asphyxia. But the "Flying Cloud" was already descending into denser
air. Oxygen and pressure were performing their mystic work; and within
half an hour I had the pleasure of seeing them all restored to
consciousness and rapidly returning strength. But the renewed lights
exposed a sight almost too frightful to mention. Every man of us was
crimson from escaped blood, which seemed to have oozed forth, like a
pale-red dew, from every pore of our bodies.

Messrs. Bonflon and De Aëry, when they came to realize the danger from
which we had so narrowly escaped, were nearly dumb with horror. The
lively Frenchman exhibited a sensibility which the extremity of his
single peril, a day or two before, had failed to call up. He wept
aloud. Mr. Bonflon was circumspect and thoughtful. He did not lose his
Yankee balance; but both of them, each in his own way, overwhelmed me
with expressions of obligation.

But the dangers of this dreadful night--a night which can never pass
from my recollection--were not yet over. We were all gathered in the
main cabin, congratulating each other, next after our escape, on our
rapidly returning strength,--happy in the thought that our trip out,
though sprinkled with danger, was so near a prosperous completion, and
almost momently expecting to hear the stroke of the bell which should
announce to us that the red light to designate our place of landing was
in sight, when, instead of the silver ring of this messenger of peace,
we were startled and horrified by an alarm of fire.

Bonflon and De Aëry rushed to the engine-room. A cloud of smoke poured
out from the door by which they disappeared. They were gone only for a
moment; for no man could remain in the hell of flames and vapors into
which they ventured and live. They came out dragging with them the
half-suffocated, scorched, and blazing engineer. How the accident
occurred, it was impossible to divine and useless to inquire. Closing
the door tightly after them to confine the flames, where confinement,
except for the briefest period, among matter so combustible, and
partitions scarcely more formidable than those of a paper bandbox, was
clearly impossible, they threw the burning engineer into our arms, and
themselves took the management of the craft.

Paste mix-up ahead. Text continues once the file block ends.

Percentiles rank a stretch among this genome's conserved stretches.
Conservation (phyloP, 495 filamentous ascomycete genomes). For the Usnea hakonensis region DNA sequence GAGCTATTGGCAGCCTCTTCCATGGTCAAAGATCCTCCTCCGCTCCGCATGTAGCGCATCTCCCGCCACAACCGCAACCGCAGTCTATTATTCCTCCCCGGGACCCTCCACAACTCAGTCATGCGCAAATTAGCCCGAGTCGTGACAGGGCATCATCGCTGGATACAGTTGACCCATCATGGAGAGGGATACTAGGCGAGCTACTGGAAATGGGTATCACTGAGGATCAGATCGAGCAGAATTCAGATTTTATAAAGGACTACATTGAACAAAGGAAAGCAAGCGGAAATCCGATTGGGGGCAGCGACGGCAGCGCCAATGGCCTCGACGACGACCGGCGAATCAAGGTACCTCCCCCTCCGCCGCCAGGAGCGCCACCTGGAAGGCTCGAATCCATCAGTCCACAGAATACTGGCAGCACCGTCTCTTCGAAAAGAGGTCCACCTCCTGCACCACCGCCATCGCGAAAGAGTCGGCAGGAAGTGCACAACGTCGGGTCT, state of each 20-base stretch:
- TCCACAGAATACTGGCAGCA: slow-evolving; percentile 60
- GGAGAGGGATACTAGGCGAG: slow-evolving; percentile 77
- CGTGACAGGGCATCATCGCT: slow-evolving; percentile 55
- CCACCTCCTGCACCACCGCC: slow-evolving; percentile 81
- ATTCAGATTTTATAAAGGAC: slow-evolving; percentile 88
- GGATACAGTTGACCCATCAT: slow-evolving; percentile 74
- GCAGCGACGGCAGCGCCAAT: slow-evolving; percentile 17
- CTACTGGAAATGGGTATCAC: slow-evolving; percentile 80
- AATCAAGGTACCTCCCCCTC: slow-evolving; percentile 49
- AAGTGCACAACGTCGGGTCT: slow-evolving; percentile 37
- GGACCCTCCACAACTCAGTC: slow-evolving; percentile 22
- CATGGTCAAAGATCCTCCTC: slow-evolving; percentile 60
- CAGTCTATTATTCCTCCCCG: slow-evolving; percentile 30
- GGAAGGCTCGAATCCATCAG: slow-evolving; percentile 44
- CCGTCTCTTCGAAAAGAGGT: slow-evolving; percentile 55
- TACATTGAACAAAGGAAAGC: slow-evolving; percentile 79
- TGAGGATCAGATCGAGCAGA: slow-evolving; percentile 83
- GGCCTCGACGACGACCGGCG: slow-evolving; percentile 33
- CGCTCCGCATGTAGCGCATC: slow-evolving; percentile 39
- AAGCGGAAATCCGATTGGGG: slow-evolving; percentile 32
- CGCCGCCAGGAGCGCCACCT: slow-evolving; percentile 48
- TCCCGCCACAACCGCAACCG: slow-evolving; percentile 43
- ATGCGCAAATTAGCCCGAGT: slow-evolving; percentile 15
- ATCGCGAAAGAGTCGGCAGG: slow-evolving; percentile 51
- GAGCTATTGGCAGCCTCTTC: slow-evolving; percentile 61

De Aëry, in this crisis, rose from the man to the hero, almost to a
demigod. His orders rung through the startled air clear and round like
the voice of a golden bell. Bonflon seconded him with coolness and
decision. With us a moment sufficed to extinguish the burning garments
of the engineer; but by that time the flames had burst from the
engine-room, and that part of the beautiful boat was a ragged,
crackling ruin.

Fleeing to the upper deck, and taking refuge in the bow, we became
sensible that we were descending through the air with frightful
rapidity. When the accident occurred, we were already at a low level,
on the look-out for the signal at our station. This circumstance was in
our favor, if anything could be, when a danger so imminent and dreadful
was pressing. Land, like a hazy shadow, was just discoverable in the
dim distance below us; and oh for one foot of it as a place of rest!
But if it were possible to escape the flames, it was clear enough that
we must be dashed in pieces against the solid earth.

De Aëry was now the only one remaining in the stern. He was exposed to
great peril, but refused to quit his post while it remained possible to
control in any degree the motions of the vessel. The flames played
about him without shaking his courage or his coolness, and broke
through upon the upper deck and separated him from us with a seething
hedge and whirlpool of fire. We lost sight of him, and supposed he had
perished, when suddenly his voice, issuing from the midst of the
furnace, rung on our ears like a trumpet.

"Up the ropes! quit the ship, or you die, every man of you!" he
shouted; and at the same time we discovered him emerging from the
flames and smoke, and ascending the network which enveloped the balloon